How to Mentor Direct Sales Team Members

By Belinda Ellsworth

To build your direct sales team, you need to become an active mentor. Mentoring is becoming a more commonly used term, and more of a familiar relationship. Mentoring is an incredibly powerful tool and creates an incredibly effective relationship. In fact, no matter where you are in life, you should have a mentor and also be a mentor.

Mentoring doesn’t mean “teaching” someone the ropes, nor is it simply being encouraging while redirecting efforts. Mentoring means working alongside someone, allowing them to gain from observing a more seasoned professional.

Being a good mentor requires you to be accessible and vulnerable, willing to share the mistakes you’ve made as well as what’s worked. The goal isn’t to seem like the all-wise expert, but rather to let them know that you have been where they are, and then show them how to get to where you are now.

Mentoring does require an investment of time. You might allow a representative you’re mentoring to listen while you make calls and watch your parties. And you should watch their parties.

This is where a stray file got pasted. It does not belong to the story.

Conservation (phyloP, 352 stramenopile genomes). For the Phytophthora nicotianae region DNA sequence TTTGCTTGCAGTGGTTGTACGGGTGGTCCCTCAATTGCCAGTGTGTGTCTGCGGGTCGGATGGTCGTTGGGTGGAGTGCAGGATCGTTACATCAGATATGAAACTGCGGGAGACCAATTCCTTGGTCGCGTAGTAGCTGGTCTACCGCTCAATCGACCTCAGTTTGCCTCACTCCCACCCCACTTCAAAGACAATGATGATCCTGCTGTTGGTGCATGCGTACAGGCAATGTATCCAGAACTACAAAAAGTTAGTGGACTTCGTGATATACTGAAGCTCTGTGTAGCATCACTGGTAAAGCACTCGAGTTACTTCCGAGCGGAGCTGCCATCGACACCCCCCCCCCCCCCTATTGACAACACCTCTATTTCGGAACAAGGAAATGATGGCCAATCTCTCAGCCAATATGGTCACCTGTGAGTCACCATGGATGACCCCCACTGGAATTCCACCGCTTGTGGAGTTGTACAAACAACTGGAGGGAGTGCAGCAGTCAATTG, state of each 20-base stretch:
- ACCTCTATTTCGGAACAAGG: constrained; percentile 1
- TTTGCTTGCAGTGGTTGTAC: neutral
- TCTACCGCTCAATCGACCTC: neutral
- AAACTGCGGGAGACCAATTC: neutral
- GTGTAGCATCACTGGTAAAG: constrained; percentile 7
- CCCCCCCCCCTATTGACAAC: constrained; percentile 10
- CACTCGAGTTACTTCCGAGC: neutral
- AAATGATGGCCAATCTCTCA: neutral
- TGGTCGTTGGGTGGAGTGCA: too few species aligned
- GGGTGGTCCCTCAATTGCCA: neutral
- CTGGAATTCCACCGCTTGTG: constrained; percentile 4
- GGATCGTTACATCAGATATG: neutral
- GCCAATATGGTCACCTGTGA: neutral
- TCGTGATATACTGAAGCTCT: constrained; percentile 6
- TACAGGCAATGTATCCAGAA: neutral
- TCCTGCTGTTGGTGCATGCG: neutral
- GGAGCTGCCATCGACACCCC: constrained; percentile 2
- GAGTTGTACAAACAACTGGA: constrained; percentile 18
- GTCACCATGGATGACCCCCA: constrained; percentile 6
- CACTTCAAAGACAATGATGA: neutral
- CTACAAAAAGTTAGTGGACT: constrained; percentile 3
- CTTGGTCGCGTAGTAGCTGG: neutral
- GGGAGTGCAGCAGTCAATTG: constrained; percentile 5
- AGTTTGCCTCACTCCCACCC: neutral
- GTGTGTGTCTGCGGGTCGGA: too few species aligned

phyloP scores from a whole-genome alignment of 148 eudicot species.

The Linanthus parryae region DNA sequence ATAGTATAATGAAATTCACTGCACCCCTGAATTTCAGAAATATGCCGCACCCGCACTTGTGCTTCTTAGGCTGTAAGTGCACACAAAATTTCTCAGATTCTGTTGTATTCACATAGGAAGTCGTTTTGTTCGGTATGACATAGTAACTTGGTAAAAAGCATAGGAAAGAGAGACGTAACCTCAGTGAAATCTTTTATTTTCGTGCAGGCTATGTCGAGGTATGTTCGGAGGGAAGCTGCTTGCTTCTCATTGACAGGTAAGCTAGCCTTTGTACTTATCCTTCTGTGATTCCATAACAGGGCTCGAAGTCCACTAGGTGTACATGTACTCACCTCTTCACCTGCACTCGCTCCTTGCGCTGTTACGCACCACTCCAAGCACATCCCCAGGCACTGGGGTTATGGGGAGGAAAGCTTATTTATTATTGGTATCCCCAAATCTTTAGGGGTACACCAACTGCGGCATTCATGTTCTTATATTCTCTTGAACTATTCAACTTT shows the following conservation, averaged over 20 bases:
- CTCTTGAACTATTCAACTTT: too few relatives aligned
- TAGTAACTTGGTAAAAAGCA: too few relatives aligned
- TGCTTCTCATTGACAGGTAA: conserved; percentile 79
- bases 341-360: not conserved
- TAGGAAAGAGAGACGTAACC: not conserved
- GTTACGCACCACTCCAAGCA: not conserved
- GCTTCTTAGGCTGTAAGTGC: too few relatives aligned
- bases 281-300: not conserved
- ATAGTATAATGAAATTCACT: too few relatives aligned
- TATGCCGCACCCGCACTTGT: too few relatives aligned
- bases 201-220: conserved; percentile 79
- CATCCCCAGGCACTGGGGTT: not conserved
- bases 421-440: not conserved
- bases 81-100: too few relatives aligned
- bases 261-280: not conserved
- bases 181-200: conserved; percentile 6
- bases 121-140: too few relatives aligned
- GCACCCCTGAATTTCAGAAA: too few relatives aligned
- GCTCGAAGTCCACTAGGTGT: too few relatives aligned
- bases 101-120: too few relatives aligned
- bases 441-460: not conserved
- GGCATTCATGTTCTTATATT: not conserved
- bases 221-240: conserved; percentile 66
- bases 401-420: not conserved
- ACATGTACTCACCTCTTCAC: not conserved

You can mentor team members who don’t live nearby, too, even for phone calls. Simply utilize three-way calling or video conferencing. Simple introductions so that the third party understands what is happening will make everyone more comfortable. Skype is a common video-conferencing program. It’s easy to use, and most computers and tablets have the capability to run it.

Some other ways to mentor include having team members work alongside you at trade shows or sit in to observe you doing an interview.

As your relationship with those you mentor grows, you’ll discover more and more joy in helping others achieve their goals. Some you mentor will grow quickly and may reach the same level in the business as you in no time. Others will take much longer. And yes, there will be some who simply decide that now isn’t the right time for them to pursue the business or mentoring relationship with you.

You should get a mentor, too, if you don’t have one. Your mentor should be someone who is where you want to be professionally. Often, it’s a good idea to choose someone who is at least two levels above you.

Sometimes your personality may not click with others on your team. Selecting accountability partners on your team can be a great way for them to find similarities and work with a personality more like their own.